I am thus confident that the work I now publish will offer in this regard many new facts that do not stem from all those that are presently available on the same subject. Nor is it my intention to speak of ancient studies, it being well known that fossil bodies were once considered individually, and with no application whatsoever; and if anybody ventured into comparing them with those from the sea, he did it in such a coarse manner and with such little insight that we cannot now fruitfully consider those authors’ classifications. In more modern times, however, there is no lack of those who have pursued such investigations with great accuracy and fine criticism. Solander described in the best way fossil shells from Hampshire county in England, and Parkinson those in the London neighborhoods; but above all others stands Lamarck, who has skillfully depicted a large quantity of those remains that were collected around Paris. The land from which naturalists have established their observations are, geologically speaking, as young as those that I have walked; nevertheless species analogous to living ones occur there in such a small number that, among 500 and more species classified by Lamarck, we recognize few more than 20 within this number.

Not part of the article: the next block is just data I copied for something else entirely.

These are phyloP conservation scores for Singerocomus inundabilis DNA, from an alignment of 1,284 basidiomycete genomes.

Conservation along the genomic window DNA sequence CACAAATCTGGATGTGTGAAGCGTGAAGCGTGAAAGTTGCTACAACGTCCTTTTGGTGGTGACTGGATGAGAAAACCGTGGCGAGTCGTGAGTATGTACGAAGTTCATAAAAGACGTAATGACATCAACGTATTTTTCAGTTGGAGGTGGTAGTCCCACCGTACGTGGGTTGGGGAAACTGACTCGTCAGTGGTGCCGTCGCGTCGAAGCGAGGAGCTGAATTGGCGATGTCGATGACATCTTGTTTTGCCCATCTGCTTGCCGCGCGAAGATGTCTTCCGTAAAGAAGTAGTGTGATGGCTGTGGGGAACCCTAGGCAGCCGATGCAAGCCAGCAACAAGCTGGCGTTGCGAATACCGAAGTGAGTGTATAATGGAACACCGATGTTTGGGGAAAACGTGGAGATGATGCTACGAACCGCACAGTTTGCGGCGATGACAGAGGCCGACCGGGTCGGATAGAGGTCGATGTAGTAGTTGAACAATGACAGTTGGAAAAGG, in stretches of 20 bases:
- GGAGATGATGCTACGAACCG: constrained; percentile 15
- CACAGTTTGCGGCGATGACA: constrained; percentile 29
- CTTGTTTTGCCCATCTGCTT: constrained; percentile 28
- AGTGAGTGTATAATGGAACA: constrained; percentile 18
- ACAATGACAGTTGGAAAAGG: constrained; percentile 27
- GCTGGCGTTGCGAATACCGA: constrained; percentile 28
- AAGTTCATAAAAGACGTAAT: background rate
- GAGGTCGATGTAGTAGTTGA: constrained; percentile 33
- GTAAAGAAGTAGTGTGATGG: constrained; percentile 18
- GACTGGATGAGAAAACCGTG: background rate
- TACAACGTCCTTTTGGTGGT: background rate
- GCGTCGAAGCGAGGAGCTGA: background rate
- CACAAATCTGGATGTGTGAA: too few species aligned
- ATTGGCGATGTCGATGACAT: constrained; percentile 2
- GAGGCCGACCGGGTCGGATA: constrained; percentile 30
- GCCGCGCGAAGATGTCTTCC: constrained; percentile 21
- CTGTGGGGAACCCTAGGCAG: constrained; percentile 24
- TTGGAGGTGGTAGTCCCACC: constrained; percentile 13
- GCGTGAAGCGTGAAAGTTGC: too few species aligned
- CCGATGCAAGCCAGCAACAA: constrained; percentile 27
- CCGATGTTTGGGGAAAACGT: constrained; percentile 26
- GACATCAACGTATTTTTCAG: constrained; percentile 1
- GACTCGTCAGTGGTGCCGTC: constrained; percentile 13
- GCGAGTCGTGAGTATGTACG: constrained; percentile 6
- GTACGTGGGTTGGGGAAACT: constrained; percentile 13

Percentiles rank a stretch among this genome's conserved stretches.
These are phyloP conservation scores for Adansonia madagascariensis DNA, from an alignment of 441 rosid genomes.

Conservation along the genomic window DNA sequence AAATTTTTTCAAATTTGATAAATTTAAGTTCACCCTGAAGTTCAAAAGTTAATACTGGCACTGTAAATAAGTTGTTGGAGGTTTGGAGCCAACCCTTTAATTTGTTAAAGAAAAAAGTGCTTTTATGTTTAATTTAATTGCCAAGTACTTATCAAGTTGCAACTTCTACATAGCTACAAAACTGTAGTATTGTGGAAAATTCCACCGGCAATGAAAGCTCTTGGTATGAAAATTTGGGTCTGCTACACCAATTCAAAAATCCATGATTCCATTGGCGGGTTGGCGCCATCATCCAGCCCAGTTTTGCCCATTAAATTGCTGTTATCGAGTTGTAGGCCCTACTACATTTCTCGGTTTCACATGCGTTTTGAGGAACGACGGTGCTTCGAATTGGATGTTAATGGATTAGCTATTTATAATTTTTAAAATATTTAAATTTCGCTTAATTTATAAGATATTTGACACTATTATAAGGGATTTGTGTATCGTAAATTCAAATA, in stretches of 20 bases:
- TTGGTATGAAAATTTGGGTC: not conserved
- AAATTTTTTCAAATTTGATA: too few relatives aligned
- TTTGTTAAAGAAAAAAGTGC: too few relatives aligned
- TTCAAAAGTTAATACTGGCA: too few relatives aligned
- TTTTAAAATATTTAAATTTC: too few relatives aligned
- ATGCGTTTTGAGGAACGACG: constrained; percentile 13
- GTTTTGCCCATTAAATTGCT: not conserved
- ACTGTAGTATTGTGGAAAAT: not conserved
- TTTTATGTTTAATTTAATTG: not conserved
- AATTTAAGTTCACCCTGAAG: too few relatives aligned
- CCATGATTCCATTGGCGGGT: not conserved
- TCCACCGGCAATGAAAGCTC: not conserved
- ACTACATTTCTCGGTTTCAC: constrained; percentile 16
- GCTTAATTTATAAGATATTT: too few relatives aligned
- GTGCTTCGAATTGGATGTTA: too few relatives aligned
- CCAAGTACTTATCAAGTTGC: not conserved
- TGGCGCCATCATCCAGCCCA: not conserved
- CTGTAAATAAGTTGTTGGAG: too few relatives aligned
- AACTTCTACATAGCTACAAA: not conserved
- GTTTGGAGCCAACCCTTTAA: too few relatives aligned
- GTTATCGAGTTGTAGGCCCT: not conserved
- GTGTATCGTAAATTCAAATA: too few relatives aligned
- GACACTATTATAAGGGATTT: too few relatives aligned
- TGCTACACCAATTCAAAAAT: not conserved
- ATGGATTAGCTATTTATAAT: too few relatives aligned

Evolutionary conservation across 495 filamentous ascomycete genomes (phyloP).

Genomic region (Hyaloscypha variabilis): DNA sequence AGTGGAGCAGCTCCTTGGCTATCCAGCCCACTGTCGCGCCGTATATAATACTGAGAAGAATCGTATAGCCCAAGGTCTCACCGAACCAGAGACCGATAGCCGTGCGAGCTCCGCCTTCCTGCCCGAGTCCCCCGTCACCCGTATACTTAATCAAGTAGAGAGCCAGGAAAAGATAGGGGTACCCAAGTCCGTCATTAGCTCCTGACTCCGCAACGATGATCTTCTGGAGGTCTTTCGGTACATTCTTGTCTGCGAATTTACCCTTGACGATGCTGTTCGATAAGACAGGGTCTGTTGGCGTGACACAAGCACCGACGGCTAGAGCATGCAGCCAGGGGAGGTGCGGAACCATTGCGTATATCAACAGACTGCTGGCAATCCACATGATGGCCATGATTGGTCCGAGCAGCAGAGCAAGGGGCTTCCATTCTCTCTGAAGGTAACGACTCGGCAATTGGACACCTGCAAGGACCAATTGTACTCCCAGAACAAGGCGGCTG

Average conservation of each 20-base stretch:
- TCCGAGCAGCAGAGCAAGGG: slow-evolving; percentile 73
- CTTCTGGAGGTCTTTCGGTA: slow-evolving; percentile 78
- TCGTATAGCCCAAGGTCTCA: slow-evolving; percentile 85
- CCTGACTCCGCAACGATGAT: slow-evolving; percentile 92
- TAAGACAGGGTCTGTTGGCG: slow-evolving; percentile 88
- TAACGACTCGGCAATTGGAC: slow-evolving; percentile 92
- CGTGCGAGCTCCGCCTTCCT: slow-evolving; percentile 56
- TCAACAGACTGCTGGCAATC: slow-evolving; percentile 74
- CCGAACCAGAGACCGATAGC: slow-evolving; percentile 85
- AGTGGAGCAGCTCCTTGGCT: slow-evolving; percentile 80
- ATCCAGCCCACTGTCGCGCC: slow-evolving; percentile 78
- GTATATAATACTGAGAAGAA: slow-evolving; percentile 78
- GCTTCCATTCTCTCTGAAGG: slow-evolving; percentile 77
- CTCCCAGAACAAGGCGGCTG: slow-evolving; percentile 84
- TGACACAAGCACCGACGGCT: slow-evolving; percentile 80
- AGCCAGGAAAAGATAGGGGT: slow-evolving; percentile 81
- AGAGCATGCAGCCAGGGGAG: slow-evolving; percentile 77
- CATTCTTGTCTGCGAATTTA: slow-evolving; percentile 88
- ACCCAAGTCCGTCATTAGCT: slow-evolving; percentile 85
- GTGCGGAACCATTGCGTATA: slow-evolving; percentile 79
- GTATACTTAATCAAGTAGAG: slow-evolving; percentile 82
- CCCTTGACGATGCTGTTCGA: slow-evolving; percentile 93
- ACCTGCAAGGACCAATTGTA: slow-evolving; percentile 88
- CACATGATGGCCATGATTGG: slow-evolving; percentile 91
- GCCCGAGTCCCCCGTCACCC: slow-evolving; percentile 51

According thus to the information of these authors, we could argue that when the sea invaded the continent, it hosted creatures in its waters for the largest part different from those sustained today, which would give way, as in fact has happened, to some particular system. But whatever the reason for this fact is in the above countries (something we will somehow consider at the proper time), we certainly draw from what we see in our country opposite conclusions, since I can affirm without any doubt, as you will see in the course of the work, that among the shells that I considered, more than half belong to known species, for the most part dwelling in nearby seas.